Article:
- Marc Stein, Senior Writer, ESPN.com
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ATLANTA -- The Angels won the World Series. The Angels, people.
The Buccaneers won the Super Bowl. We repeat: Buccaneers.
Maybe the Lakers should be worried.
Supposing that earth-shaking calamities really happen in threes, and that the aforementioned championship stunners qualify, this just might be the Nets' year. Sacramento is a better bet, certainly, but the omens are out there. These days, it's better to be a glamour-less franchise.
You had to think so for much of the season, when the Lakers started 3-9 and still found themselves mired at 11-19 after the return of Shaquille O'Neal. You were forced to at least acknowledge the possibility that the Lakers might not even make the playoffs right up until L.A.'s first game after the Super Bowl, when it went to Phoenix -- home of the 19-3 Suns -- and cruised.
Wins at Sacramento (18-3 at home) and Indiana (22-2) followed, and suddenly no one wants to downgrade the resurgence, even though the Kings and Pacers both played shorthanded. By the time you got to Atlanta for All-Star Weekend, the ninth-placed team in the West had been re-anointed title favorites by a resounding majority of their peers.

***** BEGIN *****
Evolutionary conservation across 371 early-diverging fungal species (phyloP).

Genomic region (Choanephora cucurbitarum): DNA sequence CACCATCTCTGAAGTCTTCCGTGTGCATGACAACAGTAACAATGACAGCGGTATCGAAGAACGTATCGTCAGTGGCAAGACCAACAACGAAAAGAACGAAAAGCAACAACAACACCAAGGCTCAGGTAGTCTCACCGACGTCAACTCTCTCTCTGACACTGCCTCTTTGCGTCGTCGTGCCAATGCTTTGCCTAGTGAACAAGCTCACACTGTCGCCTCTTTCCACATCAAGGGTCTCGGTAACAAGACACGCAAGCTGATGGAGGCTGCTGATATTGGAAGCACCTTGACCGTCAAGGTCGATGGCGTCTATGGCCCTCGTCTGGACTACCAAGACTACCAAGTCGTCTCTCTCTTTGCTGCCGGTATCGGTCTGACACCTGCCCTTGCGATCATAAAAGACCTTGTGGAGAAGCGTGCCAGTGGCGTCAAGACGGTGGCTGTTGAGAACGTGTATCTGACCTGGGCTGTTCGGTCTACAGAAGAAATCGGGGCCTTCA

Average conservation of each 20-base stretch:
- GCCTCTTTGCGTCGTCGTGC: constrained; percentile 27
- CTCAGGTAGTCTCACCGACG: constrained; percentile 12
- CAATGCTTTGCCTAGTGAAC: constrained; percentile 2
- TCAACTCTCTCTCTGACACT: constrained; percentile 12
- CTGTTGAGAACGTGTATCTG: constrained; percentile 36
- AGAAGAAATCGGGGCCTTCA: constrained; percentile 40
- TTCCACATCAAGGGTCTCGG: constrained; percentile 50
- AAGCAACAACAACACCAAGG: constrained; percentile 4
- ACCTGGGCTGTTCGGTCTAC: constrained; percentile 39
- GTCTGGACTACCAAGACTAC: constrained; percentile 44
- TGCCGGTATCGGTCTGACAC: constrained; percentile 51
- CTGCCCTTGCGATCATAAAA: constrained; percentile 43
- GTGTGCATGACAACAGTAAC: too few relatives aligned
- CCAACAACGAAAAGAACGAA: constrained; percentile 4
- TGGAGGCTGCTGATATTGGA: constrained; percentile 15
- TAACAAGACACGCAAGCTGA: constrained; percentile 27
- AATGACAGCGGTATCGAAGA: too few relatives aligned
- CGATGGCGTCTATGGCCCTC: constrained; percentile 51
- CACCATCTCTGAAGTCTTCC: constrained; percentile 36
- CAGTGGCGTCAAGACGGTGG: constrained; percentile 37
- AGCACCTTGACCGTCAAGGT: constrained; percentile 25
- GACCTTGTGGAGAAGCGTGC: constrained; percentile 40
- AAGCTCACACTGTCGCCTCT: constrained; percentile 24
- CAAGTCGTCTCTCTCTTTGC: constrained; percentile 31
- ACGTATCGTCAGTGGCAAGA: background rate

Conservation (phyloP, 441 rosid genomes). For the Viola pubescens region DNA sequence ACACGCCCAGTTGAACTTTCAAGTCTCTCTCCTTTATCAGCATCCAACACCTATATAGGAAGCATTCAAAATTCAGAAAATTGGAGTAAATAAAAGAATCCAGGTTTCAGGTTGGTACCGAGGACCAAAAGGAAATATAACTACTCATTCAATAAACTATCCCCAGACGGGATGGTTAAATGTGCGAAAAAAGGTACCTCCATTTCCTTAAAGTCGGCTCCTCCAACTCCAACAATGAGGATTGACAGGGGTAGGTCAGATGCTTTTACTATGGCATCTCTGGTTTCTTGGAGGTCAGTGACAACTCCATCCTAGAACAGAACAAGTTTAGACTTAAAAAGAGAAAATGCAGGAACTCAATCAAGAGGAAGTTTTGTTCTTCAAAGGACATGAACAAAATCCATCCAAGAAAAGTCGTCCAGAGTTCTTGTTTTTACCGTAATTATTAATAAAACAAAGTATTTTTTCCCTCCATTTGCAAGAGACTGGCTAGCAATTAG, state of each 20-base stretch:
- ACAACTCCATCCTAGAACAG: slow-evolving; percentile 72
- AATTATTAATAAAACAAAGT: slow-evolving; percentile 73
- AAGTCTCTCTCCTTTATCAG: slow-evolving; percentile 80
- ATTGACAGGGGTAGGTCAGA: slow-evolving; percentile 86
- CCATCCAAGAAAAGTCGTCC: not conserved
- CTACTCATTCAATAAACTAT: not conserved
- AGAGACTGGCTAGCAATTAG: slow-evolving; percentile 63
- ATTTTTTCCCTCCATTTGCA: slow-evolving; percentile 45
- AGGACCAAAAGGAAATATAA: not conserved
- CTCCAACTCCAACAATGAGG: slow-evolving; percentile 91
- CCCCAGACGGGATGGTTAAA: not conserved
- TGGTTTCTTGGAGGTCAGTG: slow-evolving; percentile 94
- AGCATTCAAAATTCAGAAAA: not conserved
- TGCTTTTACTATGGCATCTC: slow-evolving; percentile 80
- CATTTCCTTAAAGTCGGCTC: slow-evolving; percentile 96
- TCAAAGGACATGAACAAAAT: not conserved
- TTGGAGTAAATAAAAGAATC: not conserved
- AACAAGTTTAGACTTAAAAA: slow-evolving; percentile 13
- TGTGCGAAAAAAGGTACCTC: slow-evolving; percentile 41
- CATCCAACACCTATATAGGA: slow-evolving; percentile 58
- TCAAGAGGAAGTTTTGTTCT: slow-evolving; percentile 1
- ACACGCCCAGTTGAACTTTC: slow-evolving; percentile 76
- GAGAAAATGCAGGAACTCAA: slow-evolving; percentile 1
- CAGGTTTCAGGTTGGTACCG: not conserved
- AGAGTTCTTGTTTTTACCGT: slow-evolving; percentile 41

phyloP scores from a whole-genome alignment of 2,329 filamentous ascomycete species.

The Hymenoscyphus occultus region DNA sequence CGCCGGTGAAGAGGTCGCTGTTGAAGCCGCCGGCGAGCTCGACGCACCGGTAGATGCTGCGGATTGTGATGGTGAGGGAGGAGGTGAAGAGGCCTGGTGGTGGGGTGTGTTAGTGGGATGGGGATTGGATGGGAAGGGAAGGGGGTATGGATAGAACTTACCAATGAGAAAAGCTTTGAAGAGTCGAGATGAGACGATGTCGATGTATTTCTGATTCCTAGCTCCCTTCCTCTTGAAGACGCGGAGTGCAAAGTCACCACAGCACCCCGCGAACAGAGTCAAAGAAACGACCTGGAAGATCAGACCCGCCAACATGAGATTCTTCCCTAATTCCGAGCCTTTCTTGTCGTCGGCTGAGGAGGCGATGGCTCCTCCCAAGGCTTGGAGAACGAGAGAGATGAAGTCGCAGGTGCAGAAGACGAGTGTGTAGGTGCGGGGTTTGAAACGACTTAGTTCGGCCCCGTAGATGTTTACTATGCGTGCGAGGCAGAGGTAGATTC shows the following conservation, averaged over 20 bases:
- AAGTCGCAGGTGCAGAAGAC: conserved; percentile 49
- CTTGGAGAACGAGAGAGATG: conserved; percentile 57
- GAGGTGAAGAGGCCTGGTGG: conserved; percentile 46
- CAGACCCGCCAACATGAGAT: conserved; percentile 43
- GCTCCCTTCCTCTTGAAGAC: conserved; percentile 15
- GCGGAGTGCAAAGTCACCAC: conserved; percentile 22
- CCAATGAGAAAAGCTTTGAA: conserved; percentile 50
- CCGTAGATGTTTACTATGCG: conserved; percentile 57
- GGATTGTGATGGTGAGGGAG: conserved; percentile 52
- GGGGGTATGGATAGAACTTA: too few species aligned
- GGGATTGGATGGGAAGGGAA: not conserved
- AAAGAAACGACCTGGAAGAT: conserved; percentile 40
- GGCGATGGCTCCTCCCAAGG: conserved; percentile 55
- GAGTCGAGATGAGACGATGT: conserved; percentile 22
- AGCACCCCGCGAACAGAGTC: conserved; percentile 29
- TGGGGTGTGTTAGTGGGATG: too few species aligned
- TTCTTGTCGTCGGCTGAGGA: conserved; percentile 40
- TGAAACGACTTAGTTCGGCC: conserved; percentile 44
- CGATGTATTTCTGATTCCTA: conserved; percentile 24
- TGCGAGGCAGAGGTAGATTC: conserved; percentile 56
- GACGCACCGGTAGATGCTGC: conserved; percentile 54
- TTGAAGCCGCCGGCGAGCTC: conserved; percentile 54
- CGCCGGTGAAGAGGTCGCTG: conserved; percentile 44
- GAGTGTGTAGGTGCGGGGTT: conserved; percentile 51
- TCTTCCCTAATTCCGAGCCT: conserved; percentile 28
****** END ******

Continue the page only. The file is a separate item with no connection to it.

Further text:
Minnesota's Kevin Garnett: "Let me tell you something. You can never, ever, ever downplay a juggernaut like the Lakers." Asked about Minnesota's two regular-season wins over the Lakers already, one at home and one on the road, KG added: "Doesn't matter. Doesn't matter. Doesn't matter. ... They've been down in worse situations."
San Antonio's Tim Duncan: "They're the guys. They still have the rings. It's about (beating) them."
Sacramento coach Rick Adelman: "We're not the best team right now. There's no way we can say that. When we're healthy, I don't know. We'll see. I've said all along that if the Lakers are healthy in the playoffs, they're the team you've got to beat. I don't care if they're the eighth seed. I wouldn't want to be the (top) seed playing them in the first round.
"Three weeks ago, I wasn't sure if they were going to get it together. I was really shocked when (they struggled after) Shaq came back. I knew it would take him a little bit of time, but it looked like they were going to get it going and then they would take a couple steps back. Shaq looks much healthier now. Kobe looked really tired to me about three weeks ago, but he looks like he's got his energy back. When those two guys have energy, they're tough to handle. I always expect them to be there."
New York's Kurt Thomas: "Are you crazy? Don't you see the Big Fella over there. When he's there, they're still the champs and still the favorites."
New Orleans' Jamal Mashburn: "We've played Sacramento and Dallas … but I'm picking the Lakers."
Houston's Steve Francis: "You knew that eventually they would put something together. They have experience at it."